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"If at first you don't succeed?..."



 
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Lionel
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Joined: 25 Jul 2016
Posts: 638

PostPosted: Tue Dec 31, 2019 3:38 am    Post subject: "If at first you don't succeed?..." Reply with quote

If anyone has ever made a wrong prediction then you'll know how I feel. More on that in a bit.

I've worked on three embouchures during my adult life. The first being a very common receded jaw chop setting. Some nearly 50 years ago it dawned on me that I wasn't ever going to play Double Cs on this setting. To make a long story at least a little bit less long, I've experimented on two more embouchure settings. Starting in a decade or two past. The first experiment being a dry lip, rolled in setting which required a mouthpiece with a very large inner rim dimension. If only to get a decent sized sound out of it. After giving up on alto horn customization I started carving my own trumpet mouthpieces. These with over-sized inner rim dimensions. Sorta like wider even than an alto horn mouthpiece. Strange as it may seem I developed a fair amount of fluency in the extreme upper register this way. Like being able to "sit" upon a Double C almost until my breath ran out. Somewhere there's a video I made about 12 or so years ago. One in which I held a "27 second DHC". That and a 7 sec Triple C. What's unusual about the THC (not cannabis!) is that the pitch sustained itself well. Another oddity was that on all the time that I used to fool around on this embouchure system I never, not once ever played any note above Triple C!! Such an unusual note to cut-off at. I'm telling you that try as I might that Triple C wouldn't even squeak up a half step to the "Trippa C" sharp!

What was a problem on Experimental Embouchure however was my articulation. As described by Reinhardt "dry lip squeak artists" tend to have problems as their mouth corners moisten. He said that their chops can fall apart when no longer dry. So largely due to this issue I put my first experimental, forward jaw embouchure on the back burner. After awhile it was almost like I forgot about it. This was because a couple of years ago I became fully engrossed in my second experimental forward jaw setting. The one which I've posted on over the past year or so.

Now my second embouchure was/is a very Rolled-Out forward jaw setting. It doesn't require dry lips and plays on my regular mouthpieces. It also articulates decently. I was improving steadily on this 2nd experiment system and even played a couple concerts last Spring that required blowing some high notes. Naturally optimistic, I reasoned that the sky was the limit and even made a public prediction right here on the TH forum.

Never in my life have I
made such an inaccurate forecast. OMG! Hey, it kinda hurts. Both that I had to go through it. Next to admit that I was so wrong. Lol. Starting about last August the more that I practiced on this System II? The more my performance deteriorated. .Not one inclined to quit so easily? I even redoubled my efforts a number of times since last Summer. However whenever I fail it always helps me to recall the immortal words of Mr W.C. Fields. He who said,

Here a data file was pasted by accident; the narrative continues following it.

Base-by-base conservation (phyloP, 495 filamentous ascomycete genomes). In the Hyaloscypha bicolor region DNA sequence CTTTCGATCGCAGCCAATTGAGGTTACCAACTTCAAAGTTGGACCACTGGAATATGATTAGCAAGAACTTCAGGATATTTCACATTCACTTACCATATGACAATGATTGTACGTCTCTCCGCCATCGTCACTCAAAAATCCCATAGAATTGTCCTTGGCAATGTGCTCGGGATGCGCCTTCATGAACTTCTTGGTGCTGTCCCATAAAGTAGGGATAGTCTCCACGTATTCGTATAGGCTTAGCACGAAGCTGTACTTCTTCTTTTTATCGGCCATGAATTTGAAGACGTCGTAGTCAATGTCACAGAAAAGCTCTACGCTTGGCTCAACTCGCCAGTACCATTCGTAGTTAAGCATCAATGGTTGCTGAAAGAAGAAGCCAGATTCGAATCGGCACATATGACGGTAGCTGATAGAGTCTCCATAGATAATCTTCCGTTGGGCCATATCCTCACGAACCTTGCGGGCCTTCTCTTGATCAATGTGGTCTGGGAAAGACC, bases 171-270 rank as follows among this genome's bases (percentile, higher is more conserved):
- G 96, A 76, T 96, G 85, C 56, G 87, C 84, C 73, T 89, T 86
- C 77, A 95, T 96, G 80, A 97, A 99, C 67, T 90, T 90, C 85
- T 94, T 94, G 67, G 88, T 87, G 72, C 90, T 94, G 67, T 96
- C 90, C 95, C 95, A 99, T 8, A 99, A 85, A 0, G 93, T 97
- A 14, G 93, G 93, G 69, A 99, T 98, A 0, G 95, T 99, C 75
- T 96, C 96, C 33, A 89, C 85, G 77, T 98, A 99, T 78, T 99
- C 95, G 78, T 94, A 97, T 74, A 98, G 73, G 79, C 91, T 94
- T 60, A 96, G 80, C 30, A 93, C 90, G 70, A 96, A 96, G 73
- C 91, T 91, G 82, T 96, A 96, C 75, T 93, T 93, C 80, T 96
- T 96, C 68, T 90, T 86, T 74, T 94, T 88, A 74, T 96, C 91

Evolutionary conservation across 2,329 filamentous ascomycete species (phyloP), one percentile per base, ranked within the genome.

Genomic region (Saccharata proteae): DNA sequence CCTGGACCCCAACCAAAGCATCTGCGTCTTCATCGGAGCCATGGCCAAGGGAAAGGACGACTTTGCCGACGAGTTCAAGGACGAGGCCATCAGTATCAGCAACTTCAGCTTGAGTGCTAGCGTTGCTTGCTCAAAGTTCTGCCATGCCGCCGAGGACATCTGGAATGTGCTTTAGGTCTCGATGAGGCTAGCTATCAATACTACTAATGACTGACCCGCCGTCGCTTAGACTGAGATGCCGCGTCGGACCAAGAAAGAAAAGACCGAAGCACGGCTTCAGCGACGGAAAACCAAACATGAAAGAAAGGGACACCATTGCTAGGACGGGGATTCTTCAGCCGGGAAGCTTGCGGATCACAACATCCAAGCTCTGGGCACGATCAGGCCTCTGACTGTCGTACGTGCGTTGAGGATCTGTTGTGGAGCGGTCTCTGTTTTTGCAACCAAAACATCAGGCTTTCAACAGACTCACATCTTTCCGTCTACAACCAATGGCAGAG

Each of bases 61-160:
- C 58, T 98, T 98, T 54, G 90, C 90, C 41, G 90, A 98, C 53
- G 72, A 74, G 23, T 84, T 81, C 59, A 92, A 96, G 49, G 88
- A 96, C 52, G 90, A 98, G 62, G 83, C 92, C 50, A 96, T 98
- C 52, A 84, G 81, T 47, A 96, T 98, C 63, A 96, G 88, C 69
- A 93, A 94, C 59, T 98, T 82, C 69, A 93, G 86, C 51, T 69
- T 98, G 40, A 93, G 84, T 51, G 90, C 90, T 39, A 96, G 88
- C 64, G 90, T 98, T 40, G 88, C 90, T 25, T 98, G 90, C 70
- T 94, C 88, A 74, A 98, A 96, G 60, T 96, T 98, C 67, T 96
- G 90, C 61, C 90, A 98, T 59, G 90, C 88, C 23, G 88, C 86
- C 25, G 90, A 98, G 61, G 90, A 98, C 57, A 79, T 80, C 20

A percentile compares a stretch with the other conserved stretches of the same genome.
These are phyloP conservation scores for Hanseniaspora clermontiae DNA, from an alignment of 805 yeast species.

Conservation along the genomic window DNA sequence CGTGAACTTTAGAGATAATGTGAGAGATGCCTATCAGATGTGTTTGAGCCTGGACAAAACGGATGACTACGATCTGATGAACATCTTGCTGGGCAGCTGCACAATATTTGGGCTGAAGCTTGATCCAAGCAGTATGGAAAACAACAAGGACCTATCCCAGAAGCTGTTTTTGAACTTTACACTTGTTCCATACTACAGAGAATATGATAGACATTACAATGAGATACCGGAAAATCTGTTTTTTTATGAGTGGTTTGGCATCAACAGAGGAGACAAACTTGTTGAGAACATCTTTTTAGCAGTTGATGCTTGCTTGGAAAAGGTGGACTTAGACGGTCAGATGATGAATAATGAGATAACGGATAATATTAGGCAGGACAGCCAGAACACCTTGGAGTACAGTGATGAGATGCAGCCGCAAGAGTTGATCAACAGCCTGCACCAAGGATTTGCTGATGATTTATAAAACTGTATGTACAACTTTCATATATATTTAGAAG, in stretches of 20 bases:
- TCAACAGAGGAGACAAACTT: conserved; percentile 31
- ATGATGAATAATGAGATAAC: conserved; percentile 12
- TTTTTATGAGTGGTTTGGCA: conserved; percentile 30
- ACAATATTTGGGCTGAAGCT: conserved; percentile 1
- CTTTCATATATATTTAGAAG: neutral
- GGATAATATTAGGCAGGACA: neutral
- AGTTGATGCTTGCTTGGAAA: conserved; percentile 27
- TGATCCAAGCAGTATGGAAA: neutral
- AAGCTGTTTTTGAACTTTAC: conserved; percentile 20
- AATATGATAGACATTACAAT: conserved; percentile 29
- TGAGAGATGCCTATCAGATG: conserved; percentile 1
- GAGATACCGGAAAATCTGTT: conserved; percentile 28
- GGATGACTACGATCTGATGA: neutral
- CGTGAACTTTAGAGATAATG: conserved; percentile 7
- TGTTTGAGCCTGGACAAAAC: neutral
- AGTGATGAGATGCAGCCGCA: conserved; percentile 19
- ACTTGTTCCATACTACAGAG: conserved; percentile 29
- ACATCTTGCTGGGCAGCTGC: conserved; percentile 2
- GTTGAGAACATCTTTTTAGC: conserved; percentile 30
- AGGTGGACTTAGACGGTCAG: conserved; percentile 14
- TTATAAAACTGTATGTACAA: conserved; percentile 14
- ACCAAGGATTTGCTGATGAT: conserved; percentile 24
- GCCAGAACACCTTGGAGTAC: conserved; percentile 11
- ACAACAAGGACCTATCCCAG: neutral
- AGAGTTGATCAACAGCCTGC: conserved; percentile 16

"If at first you don't succeed, try, try again. If that doesn't work? Give up. No one likes to see a damned fool".

Aw yes my little chickadee. So after both gaining and losing over two and a half octaves of range? I quit my second system. Oh for God's sake my only dependable note was a Low C and lower LAUGH OUT LOUD! And I had such high hopes for it. What to do?...

It finally dawned on me a couple weeks ago to go back to "Experimental System 1" again. Heck at least I did have great register on that chop setting. Plus it does have a cool tone. Kinda like that "lazy, featherlight, effortless tone. Sorta like Satchmo although I gotta learn his lip trill/shakes. No one could trill like Pops. Maybe with what I've learned since before I can iron out some of those articulation issues. I searched for a few hours and finally found that epoxy/plastic cupped mouthpiece I made back in the early 2000's. At first glance I thought,

"Whoa Lionel. You played Triple C's on this piece of (expletive deleted)???".

A couple hours after some lathe work and experimentation with cup depths/rim contour etc I had carved a workable mouthpiece. Putting up to my chops on "Experimental System I" naturally most of my extreme range was gone. And yet even on the first day I still squeaked up to high F. That and even played the High C below solidly. Patiently I practiced carefully. Not trying to overdo it the past coupla weeks. Then just yesterday?

Felt much better on it. A good deal of what you might call "practice room range" has returned. So I can now understand how I once played fairly easy Double C's this way. As on one glissando in the upper register yesterday the tone carried lightly on up to E or Eflat over DHC. So it's all coming back. Wished that I never discontinued working on it. I reason that by making the inner rim dimension a bit closer to a regular trumpet mouthpiece dimension it oughta help clear up some of those attack difficulties.

Thanks to the internet god for not crashing this post. And to those who dared read this far. Gracias to all!
_________________
"It is surprising how skilled you can become on a very limited (trumpet) embouchure and how many years you can play on that and then how difficult it is to correct that once you find that it is tremendously limited". Bill Moriarty, 2005
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chrisrice67
New Member


Joined: 02 Feb 2020
Posts: 5

PostPosted: Tue Feb 04, 2020 1:15 pm    Post subject: Reply with quote

today's squeaks
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